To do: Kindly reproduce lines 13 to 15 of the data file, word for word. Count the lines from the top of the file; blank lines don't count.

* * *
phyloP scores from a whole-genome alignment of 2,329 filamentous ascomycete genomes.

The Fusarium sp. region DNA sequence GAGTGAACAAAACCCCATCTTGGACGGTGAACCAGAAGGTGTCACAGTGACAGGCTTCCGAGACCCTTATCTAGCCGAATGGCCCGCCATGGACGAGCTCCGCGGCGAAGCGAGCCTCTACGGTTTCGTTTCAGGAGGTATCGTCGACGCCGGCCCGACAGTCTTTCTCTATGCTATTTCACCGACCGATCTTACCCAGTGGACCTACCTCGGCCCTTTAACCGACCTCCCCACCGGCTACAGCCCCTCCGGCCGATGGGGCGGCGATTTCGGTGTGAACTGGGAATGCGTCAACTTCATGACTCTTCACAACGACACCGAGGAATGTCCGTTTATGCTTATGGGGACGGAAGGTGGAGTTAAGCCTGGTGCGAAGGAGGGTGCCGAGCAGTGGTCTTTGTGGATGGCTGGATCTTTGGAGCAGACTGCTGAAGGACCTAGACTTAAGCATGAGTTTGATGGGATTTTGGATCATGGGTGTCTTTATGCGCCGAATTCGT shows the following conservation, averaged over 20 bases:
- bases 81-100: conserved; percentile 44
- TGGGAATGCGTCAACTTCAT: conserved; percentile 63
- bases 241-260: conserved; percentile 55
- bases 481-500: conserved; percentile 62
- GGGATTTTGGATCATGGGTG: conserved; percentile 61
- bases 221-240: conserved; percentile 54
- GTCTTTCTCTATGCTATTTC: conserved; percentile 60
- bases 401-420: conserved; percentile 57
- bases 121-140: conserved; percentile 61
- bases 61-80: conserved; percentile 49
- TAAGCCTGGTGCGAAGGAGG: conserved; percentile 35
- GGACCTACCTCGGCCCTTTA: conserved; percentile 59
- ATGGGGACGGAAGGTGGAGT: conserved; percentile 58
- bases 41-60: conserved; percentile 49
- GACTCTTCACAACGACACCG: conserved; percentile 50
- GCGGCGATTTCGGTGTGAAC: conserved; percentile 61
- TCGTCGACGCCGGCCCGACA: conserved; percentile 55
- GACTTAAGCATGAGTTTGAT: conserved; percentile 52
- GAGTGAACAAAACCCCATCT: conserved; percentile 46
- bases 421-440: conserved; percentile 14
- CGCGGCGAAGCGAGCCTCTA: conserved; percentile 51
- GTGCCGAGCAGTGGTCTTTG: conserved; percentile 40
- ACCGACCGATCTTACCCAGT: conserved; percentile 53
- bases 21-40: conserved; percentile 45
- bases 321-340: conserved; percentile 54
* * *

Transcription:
- TAAGCCTGGTGCGAAGGAGG: conserved; percentile 35
- GGACCTACCTCGGCCCTTTA: conserved; percentile 59
- ATGGGGACGGAAGGTGGAGT: conserved; percentile 58